Dexia: The burden on Belgian and French taxpayers
The near collapse of the Franco-Belgian bank Dexia is the event that focused the minds of eurozone leaders on the urgency of putting in place a comprehensive plan to strengthen European banks in general.
Dexia won't need to be part of that plan, itself, because today it has been rescued by Belgian, French and Luxembourg governments.
The biggest financial commitment is being made by Belgium, which is buying Dexia's retail operations.
Two nationalised French financial firms, Caisse des Depots et Consignations and La Banque Postale, are taking over Dexia's economically important business providing financing to municipal government.
And Belgium, France and - to a tiny extent - Luxembourg are also providing guarantees that lenders of up to 90bn euros to Dexia over the coming ten years would get their money back (they are guaranteeing up to 90bn euros of inter-bank and bond funding for up to a decade).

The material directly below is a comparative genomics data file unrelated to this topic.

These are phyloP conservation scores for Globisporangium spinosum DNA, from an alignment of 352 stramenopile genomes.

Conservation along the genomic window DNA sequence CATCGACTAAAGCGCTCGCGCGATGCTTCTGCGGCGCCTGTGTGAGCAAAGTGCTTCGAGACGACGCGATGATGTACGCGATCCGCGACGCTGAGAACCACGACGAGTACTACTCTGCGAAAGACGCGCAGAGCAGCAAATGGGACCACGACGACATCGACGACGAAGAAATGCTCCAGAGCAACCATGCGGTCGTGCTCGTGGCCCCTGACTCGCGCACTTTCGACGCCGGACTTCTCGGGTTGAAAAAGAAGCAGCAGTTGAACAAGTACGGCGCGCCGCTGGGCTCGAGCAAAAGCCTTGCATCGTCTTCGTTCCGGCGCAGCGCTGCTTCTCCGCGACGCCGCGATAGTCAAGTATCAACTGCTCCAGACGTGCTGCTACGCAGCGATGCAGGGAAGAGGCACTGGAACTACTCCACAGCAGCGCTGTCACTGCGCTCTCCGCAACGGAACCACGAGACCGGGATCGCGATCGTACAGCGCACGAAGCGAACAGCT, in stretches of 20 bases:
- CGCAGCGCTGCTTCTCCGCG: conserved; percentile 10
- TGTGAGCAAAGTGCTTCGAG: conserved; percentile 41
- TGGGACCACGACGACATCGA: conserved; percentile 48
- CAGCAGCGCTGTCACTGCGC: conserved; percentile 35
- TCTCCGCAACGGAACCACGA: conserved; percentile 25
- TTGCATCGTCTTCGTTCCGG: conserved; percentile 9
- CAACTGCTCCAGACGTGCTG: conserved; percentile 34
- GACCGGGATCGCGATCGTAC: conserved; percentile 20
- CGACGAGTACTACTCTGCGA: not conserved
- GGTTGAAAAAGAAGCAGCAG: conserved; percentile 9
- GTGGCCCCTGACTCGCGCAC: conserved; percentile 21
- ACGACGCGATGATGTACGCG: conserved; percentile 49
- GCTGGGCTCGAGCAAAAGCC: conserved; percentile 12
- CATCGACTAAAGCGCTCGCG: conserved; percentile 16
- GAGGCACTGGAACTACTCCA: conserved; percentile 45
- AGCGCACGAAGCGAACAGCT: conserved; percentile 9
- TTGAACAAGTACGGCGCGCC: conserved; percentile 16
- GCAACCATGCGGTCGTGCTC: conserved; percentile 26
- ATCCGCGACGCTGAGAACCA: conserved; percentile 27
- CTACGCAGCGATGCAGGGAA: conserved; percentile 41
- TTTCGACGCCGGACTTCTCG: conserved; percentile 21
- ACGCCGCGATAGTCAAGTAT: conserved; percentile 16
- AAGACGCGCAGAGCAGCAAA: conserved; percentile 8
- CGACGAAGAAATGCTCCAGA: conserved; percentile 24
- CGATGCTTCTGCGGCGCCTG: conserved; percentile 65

Given the size of Dexia, with a 500bn euro plus balance sheet - comparable in size to all Greek banks put together - eurozone governments viewed its rescue as vital to avoid more market turmoil. But that rescue has come at some burden for Belgian and French taxpayers.
The vital question is whether - as and when the cost of bank bailouts is disclosed in the form of the promised proposal to inject capital into all European banks that need strengthening - loans to eurozone countries like Belgium and France will be seen to be more or less at risk.